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Um El-Nour’s Story

In the name of God, the Merciful and the Beneficent.

“I am Um El-Nour Abbaker and I study in Tawassul Circle, in Umbadda, Hilla El-Jadeeda Block 70. I did not continue my studies because of customs and traditions. I got married at the age of thirteen. I suffered in my life because of being illiterate. But I pledged myself to send my children to school whatever it cost me, so they will not suffer as I did.

I heard about a class of adult education in the block, but I did not know where it was. One day my daughter came and told me that there was a class for literacy at our school for free so I went at once and registered my name. They gave me exercise books and other learning aids. Since then I insisted to continue learning. I learnt to write my name and so many things, and I gained handicraft skills. I also learned how to manage my expenditure and my time. And I learned about healthy food and how to prepare a nutritious meal from cheap ingredients. I thank God, Women’s Education Partnership and Samira, our literacy facilitator”.

Shadia Osman’s Story

I am participant Shadia Osman Mohammad Osman, also from Umbadda. I didn’t know how to read or write.One day I went to the hospital and didn’t know where the lab was or the pharmacy or the doctor’s room. I kept asking people – some people answered me and others ignored my questions.

From that moment I decided to learn how to read and write, especially to write my name. I heard there was a class for adult education in the block so I went and registered. Since then I am among the first participants who joined the circle. Thank God now I can write my full, four-part name – which is very important to me. If God helps me, I will continue learning.”

Aisha’s Story

I am Aisha Guamaa, from Tawassul Circle, Umbadda, Hilla El-Jadeeda. I left school at class 2 in the basic school because my family thought of girls’ education as something wrong. When I grew older I discovered that my parents’ opinion was wrong. When I saw educated women I told myself what an injustice and inequality between girls and boys, although God has created them equal, they do not enjoy equal rights.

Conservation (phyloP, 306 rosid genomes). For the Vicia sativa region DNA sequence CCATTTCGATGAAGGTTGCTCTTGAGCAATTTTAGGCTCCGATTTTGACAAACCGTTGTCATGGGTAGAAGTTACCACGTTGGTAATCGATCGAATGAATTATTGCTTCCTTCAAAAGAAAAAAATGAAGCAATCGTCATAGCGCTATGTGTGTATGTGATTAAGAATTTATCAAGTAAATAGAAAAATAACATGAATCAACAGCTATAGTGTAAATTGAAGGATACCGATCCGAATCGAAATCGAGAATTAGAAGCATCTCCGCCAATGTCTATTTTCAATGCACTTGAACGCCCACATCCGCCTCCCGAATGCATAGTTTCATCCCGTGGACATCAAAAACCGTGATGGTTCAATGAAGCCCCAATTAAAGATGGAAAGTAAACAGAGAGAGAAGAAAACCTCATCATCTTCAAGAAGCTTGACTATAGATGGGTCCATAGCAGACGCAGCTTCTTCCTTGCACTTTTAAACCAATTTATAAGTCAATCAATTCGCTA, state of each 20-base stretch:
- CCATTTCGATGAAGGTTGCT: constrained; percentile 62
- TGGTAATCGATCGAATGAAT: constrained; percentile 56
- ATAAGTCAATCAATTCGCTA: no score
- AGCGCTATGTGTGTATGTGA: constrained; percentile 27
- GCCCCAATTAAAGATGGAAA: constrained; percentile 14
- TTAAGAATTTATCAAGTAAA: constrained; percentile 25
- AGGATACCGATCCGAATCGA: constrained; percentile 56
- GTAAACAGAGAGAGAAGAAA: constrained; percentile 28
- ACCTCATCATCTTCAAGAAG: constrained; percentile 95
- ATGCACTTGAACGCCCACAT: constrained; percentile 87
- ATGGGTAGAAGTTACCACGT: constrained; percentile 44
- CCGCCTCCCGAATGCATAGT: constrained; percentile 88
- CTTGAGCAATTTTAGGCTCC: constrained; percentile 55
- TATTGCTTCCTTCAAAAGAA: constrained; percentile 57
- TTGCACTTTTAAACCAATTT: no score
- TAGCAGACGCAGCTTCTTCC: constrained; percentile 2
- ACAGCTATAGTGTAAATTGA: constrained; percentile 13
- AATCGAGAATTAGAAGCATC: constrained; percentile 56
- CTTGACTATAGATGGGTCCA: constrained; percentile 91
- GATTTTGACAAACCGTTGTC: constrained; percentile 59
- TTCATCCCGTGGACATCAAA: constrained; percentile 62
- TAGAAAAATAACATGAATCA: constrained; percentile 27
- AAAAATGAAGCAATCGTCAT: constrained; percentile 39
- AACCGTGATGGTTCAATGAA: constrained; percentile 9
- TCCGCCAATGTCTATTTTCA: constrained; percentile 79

But now women are educated and become doctors and teachers and military officers. There is a proverb that says “ if a women studied qanuun (law) she will go back to the Kanuun – stove in Arabic; meaning the kitchen. It is a bad tradition. So I would like to send a message here to all Sudanese women to leave behind bad traditions and send their children to school. Education is for all girls and boys.”

Below, our literacy coordinator, Mrs. Adila Osman

This is a literacy post for Women’s Education Partnership. 

See At a Glance for more on our mission and impact.

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4 comments on “Three Women’s Stories

  1. Mary Scrimgeour says:

    Such important work


    1. Thank you so much for your kind words.


  2. Abdul Suliman says:

    What brought tears to my eyes when promoted to read these stories, is this: when I was young in Khartoum, we fought and caused a revolution against the military at the time (1964). We kept the hope that Sudanese men and women will be educated and education for the men and women of the Sudan would be free and accessible. Here I am in 2022, some of my fellow country men and women still can’t read the sign for doctors and pharmacies in the hospitals. WHERE DID WE GO WRONG? In Khartoum today and not far from where I live, one could see thousands of these ladies trying to earn a living for their families and trying unsuccessfully to help her children with their education. If this project only helps one young women, this is an immeasurable success to me. This project has my 100% support


  3. It is extremely kind of you, Abdul, to comment in such a personal, heartfelt way. My warmest wishes.


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